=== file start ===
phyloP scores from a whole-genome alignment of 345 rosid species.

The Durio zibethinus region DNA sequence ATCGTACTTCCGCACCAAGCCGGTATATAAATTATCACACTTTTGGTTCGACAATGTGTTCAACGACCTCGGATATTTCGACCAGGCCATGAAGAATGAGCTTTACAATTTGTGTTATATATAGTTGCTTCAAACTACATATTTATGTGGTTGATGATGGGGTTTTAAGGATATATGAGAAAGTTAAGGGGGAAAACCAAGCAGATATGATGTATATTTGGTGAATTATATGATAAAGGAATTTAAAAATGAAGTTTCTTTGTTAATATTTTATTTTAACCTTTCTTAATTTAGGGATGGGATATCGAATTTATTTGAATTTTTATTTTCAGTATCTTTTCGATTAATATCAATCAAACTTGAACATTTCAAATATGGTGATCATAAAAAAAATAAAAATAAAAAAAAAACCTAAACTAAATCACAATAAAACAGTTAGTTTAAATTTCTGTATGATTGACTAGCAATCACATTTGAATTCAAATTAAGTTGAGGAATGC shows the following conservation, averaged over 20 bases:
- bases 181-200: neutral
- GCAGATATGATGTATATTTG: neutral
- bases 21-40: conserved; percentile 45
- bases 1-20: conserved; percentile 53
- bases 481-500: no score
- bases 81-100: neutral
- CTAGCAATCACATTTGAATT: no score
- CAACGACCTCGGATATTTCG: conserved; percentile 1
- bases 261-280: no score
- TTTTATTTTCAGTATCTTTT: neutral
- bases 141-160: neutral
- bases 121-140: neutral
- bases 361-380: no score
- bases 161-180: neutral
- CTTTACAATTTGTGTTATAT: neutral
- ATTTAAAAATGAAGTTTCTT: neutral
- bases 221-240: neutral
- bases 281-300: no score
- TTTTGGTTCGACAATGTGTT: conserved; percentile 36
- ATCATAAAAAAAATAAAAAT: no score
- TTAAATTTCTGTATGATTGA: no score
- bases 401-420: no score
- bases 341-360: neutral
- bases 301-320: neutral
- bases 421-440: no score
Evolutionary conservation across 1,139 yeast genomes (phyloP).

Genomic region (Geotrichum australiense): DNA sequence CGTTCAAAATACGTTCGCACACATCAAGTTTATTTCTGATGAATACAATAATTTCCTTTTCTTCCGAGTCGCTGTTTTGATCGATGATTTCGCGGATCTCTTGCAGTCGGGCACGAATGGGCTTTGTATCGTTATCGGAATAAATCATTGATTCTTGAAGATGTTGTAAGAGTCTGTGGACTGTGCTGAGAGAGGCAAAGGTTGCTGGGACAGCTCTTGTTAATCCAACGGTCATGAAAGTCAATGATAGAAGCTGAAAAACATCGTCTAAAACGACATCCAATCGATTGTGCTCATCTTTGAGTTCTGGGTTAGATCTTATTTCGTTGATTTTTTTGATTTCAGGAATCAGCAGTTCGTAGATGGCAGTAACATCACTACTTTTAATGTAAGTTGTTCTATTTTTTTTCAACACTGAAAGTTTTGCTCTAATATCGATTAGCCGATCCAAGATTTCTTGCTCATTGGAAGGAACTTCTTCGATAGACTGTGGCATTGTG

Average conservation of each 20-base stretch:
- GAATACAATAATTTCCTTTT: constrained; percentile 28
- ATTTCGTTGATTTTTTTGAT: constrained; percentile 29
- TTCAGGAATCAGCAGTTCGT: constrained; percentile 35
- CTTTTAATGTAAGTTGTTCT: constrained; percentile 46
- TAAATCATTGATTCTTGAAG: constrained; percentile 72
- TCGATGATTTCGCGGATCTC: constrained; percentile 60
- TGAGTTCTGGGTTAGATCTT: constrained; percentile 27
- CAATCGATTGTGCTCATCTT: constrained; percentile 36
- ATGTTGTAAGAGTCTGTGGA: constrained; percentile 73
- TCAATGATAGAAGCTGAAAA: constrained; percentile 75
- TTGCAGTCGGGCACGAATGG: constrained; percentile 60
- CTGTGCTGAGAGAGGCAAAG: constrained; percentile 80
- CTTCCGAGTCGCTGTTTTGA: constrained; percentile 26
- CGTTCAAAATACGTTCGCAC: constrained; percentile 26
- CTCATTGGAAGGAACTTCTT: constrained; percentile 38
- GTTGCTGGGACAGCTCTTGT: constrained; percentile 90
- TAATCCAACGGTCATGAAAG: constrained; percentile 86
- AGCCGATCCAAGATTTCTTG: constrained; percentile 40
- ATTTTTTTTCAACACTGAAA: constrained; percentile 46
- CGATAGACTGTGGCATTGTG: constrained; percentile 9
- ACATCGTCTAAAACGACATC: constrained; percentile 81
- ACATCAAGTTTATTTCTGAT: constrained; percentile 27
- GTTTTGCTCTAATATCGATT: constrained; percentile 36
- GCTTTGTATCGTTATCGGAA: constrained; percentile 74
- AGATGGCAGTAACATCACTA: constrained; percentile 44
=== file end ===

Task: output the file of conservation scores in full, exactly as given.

phyloP scores from a whole-genome alignment of 345 rosid species.

The Durio zibethinus region DNA sequence ATCGTACTTCCGCACCAAGCCGGTATATAAATTATCACACTTTTGGTTCGACAATGTGTTCAACGACCTCGGATATTTCGACCAGGCCATGAAGAATGAGCTTTACAATTTGTGTTATATATAGTTGCTTCAAACTACATATTTATGTGGTTGATGATGGGGTTTTAAGGATATATGAGAAAGTTAAGGGGGAAAACCAAGCAGATATGATGTATATTTGGTGAATTATATGATAAAGGAATTTAAAAATGAAGTTTCTTTGTTAATATTTTATTTTAACCTTTCTTAATTTAGGGATGGGATATCGAATTTATTTGAATTTTTATTTTCAGTATCTTTTCGATTAATATCAATCAAACTTGAACATTTCAAATATGGTGATCATAAAAAAAATAAAAATAAAAAAAAAACCTAAACTAAATCACAATAAAACAGTTAGTTTAAATTTCTGTATGATTGACTAGCAATCACATTTGAATTCAAATTAAGTTGAGGAATGC shows the following conservation, averaged over 20 bases:
- bases 181-200: neutral
- GCAGATATGATGTATATTTG: neutral
- bases 21-40: conserved; percentile 45
- bases 1-20: conserved; percentile 53
- bases 481-500: no score
- bases 81-100: neutral
- CTAGCAATCACATTTGAATT: no score
- CAACGACCTCGGATATTTCG: conserved; percentile 1
- bases 261-280: no score
- TTTTATTTTCAGTATCTTTT: neutral
- bases 141-160: neutral
- bases 121-140: neutral
- bases 361-380: no score
- bases 161-180: neutral
- CTTTACAATTTGTGTTATAT: neutral
- ATTTAAAAATGAAGTTTCTT: neutral
- bases 221-240: neutral
- bases 281-300: no score
- TTTTGGTTCGACAATGTGTT: conserved; percentile 36
- ATCATAAAAAAAATAAAAAT: no score
- TTAAATTTCTGTATGATTGA: no score
- bases 401-420: no score
- bases 341-360: neutral
- bases 301-320: neutral
- bases 421-440: no score
Evolutionary conservation across 1,139 yeast genomes (phyloP).

Genomic region (Geotrichum australiense): DNA sequence CGTTCAAAATACGTTCGCACACATCAAGTTTATTTCTGATGAATACAATAATTTCCTTTTCTTCCGAGTCGCTGTTTTGATCGATGATTTCGCGGATCTCTTGCAGTCGGGCACGAATGGGCTTTGTATCGTTATCGGAATAAATCATTGATTCTTGAAGATGTTGTAAGAGTCTGTGGACTGTGCTGAGAGAGGCAAAGGTTGCTGGGACAGCTCTTGTTAATCCAACGGTCATGAAAGTCAATGATAGAAGCTGAAAAACATCGTCTAAAACGACATCCAATCGATTGTGCTCATCTTTGAGTTCTGGGTTAGATCTTATTTCGTTGATTTTTTTGATTTCAGGAATCAGCAGTTCGTAGATGGCAGTAACATCACTACTTTTAATGTAAGTTGTTCTATTTTTTTTCAACACTGAAAGTTTTGCTCTAATATCGATTAGCCGATCCAAGATTTCTTGCTCATTGGAAGGAACTTCTTCGATAGACTGTGGCATTGTG

Average conservation of each 20-base stretch:
- GAATACAATAATTTCCTTTT: constrained; percentile 28
- ATTTCGTTGATTTTTTTGAT: constrained; percentile 29
- TTCAGGAATCAGCAGTTCGT: constrained; percentile 35
- CTTTTAATGTAAGTTGTTCT: constrained; percentile 46
- TAAATCATTGATTCTTGAAG: constrained; percentile 72
- TCGATGATTTCGCGGATCTC: constrained; percentile 60
- TGAGTTCTGGGTTAGATCTT: constrained; percentile 27
- CAATCGATTGTGCTCATCTT: constrained; percentile 36
- ATGTTGTAAGAGTCTGTGGA: constrained; percentile 73
- TCAATGATAGAAGCTGAAAA: constrained; percentile 75
- TTGCAGTCGGGCACGAATGG: constrained; percentile 60
- CTGTGCTGAGAGAGGCAAAG: constrained; percentile 80
- CTTCCGAGTCGCTGTTTTGA: constrained; percentile 26
- CGTTCAAAATACGTTCGCAC: constrained; percentile 26
- CTCATTGGAAGGAACTTCTT: constrained; percentile 38
- GTTGCTGGGACAGCTCTTGT: constrained; percentile 90
- TAATCCAACGGTCATGAAAG: constrained; percentile 86
- AGCCGATCCAAGATTTCTTG: constrained; percentile 40
- ATTTTTTTTCAACACTGAAA: constrained; percentile 46
- CGATAGACTGTGGCATTGTG: constrained; percentile 9
- ACATCGTCTAAAACGACATC: constrained; percentile 81
- ACATCAAGTTTATTTCTGAT: constrained; percentile 27
- GTTTTGCTCTAATATCGATT: constrained; percentile 36
- GCTTTGTATCGTTATCGGAA: constrained; percentile 74
- AGATGGCAGTAACATCACTA: constrained; percentile 44